Gregg Kallor's 2011 Carnegie Hall concert featured the world premiere of his nine-movement suite for solo piano, A Single Noon. Three-time Grammy nominee Fred Hersch calls A Single Noon "the work of an extraordinary pianist, a composer of great distinction and a true conceptualist this ambitious and unique suite really takes us somewhere that is very deeply heartfelt and dazzlingly executed. This is 21st-century music that has clearly absorbed the past and looks to a bright and borderless musical future." Kallor is the recipient of a 2011 Aaron Copland Award for composition.
Icelandic violinist Hrabba Atladottir studied and performed in Germany. Now based in Berkeley, and is now teaches violin at UC Berkeley. She has been performing as a soloist and with various ensembles including such as the Left Coast Chamber Ensemble, the Empyrean Ensemble, and the Berkeley Contemporary Chamber Players, to name a few. She teaches violin at UC Berkeley.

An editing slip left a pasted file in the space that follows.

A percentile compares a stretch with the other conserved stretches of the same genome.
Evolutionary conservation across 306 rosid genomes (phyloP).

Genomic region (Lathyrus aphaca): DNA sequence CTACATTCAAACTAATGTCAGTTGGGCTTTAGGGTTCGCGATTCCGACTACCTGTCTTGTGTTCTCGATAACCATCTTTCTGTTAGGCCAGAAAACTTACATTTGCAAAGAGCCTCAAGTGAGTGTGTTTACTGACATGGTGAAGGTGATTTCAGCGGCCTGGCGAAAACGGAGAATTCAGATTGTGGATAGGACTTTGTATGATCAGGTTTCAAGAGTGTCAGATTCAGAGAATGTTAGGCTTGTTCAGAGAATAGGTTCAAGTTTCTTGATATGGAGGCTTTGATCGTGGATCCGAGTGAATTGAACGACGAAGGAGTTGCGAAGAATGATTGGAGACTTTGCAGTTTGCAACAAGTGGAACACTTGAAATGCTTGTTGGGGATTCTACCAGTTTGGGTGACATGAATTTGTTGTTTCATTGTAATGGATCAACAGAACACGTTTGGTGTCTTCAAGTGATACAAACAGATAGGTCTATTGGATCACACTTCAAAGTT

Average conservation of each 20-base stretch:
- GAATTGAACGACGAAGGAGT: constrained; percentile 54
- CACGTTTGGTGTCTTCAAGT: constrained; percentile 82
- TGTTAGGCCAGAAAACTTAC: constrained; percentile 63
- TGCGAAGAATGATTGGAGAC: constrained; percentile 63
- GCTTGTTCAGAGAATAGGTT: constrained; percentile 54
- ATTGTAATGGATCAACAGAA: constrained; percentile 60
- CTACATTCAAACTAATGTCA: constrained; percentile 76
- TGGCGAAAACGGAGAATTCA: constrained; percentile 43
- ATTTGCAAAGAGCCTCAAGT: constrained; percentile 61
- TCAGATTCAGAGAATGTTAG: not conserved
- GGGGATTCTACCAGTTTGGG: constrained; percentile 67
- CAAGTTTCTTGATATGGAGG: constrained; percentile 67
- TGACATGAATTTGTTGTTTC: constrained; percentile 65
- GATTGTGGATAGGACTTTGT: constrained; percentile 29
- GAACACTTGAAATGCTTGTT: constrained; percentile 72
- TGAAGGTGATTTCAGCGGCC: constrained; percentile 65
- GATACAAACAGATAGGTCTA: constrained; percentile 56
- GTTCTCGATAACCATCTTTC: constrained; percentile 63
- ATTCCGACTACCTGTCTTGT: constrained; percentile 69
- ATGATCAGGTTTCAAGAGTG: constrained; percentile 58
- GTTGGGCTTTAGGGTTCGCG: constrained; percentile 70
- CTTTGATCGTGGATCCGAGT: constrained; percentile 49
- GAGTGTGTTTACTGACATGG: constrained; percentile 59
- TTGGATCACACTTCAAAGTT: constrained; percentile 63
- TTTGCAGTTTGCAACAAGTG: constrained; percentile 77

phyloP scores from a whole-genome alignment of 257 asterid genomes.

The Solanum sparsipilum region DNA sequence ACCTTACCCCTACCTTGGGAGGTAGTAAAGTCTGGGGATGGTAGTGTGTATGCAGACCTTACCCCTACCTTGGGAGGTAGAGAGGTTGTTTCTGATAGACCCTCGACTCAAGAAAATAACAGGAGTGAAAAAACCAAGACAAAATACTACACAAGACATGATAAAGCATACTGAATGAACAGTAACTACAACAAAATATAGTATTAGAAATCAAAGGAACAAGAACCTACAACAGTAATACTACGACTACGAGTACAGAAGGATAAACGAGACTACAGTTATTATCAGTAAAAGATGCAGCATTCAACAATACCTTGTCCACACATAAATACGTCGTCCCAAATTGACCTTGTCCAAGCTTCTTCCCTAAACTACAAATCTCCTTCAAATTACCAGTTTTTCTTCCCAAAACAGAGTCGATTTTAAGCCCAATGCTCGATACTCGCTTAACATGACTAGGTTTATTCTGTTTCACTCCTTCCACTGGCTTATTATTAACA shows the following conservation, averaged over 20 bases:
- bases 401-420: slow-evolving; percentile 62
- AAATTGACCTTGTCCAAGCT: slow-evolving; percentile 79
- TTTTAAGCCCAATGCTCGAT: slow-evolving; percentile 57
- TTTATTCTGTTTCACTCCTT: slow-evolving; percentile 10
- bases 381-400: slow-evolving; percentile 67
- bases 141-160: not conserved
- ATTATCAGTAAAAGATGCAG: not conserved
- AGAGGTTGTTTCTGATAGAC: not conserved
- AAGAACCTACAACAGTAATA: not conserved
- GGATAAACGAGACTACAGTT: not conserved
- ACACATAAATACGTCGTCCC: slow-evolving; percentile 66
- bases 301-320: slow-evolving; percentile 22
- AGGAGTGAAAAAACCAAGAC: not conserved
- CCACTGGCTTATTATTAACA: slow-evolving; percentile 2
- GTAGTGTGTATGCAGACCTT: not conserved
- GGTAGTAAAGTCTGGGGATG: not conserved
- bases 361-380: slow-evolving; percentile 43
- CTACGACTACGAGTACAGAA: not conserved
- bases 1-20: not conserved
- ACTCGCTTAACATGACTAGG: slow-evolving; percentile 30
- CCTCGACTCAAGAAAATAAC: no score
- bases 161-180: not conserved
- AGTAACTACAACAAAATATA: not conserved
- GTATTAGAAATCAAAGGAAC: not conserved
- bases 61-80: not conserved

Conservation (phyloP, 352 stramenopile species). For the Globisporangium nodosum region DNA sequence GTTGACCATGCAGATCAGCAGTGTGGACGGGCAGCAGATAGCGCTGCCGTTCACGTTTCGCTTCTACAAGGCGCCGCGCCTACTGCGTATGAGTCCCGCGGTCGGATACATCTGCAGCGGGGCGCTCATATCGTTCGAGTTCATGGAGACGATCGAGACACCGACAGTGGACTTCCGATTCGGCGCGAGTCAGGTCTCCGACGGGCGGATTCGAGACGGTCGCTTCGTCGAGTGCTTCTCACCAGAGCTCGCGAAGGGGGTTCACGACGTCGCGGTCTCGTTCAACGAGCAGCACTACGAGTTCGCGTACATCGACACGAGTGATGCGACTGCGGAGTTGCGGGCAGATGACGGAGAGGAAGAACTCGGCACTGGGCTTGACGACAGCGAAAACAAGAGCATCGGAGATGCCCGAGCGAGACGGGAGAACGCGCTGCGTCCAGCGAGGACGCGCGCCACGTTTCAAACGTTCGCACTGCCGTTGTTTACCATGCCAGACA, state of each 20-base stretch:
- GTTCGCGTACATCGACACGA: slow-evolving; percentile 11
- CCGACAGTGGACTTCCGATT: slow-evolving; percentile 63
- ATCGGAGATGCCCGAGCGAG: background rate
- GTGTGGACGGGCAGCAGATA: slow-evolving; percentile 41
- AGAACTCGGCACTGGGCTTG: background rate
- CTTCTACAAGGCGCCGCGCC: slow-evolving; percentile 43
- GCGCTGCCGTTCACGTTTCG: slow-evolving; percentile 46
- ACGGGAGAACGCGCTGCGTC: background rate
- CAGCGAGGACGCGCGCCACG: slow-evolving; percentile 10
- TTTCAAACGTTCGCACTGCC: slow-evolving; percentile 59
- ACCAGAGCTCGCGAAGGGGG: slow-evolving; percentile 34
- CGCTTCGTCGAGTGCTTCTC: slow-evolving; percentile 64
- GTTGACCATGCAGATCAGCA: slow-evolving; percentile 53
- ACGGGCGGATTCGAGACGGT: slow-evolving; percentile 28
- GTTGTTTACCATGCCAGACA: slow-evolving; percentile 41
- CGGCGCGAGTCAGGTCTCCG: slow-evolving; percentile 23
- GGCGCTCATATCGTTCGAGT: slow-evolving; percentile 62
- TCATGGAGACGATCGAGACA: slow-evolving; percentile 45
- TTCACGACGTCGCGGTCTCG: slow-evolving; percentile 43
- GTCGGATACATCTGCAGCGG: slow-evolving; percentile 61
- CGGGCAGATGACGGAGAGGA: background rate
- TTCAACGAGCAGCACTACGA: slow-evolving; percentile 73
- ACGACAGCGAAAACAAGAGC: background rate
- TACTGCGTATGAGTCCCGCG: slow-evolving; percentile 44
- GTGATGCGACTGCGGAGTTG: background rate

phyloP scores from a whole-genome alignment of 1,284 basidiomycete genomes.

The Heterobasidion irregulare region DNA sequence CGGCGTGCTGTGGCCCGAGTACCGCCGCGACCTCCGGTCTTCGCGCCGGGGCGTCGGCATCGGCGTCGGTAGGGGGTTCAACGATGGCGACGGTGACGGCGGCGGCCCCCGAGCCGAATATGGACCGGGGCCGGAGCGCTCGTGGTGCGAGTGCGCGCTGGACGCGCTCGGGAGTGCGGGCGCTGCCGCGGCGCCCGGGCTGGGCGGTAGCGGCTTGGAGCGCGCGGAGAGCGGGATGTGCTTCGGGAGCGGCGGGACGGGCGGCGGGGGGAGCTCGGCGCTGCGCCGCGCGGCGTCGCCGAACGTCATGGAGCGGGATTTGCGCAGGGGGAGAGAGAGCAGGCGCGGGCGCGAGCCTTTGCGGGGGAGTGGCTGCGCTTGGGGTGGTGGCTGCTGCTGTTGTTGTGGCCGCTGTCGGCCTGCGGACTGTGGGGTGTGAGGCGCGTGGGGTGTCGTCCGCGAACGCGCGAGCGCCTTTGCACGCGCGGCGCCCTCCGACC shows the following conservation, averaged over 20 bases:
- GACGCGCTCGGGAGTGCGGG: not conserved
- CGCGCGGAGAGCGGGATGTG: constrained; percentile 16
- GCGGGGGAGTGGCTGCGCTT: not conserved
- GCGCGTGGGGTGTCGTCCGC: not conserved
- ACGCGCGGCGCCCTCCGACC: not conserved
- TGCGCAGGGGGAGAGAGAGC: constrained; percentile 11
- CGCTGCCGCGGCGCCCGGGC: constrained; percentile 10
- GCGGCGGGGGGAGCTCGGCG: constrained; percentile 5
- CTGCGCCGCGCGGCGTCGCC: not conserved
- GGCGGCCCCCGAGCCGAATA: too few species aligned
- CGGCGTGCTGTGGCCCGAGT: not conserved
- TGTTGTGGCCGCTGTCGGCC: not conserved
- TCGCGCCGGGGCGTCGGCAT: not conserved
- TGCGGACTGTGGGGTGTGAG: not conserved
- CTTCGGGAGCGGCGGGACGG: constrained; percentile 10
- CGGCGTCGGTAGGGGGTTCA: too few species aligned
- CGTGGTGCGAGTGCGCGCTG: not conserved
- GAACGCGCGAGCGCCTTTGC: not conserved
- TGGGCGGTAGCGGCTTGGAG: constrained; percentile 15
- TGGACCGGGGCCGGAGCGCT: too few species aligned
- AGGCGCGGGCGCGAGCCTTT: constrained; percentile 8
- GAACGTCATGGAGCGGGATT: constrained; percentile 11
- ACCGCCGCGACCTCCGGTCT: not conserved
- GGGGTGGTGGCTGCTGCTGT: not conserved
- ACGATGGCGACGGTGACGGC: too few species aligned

Program: Kallor -- New piece for Violin and Piano Prokofiev -- Five Melodies, Op. 35a Janacek -- Sonata for Violin and Piano Kallor -- excerpts from A Single Noon (solo piano) Brahms -- Sonata for Piano and Violin, No. 1, Op. 78 Kallor -- A Drunken Man's Praise of Sobriety (arr. violin and piano)
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307 Mirada Road
Half Moon Bay, CA 94019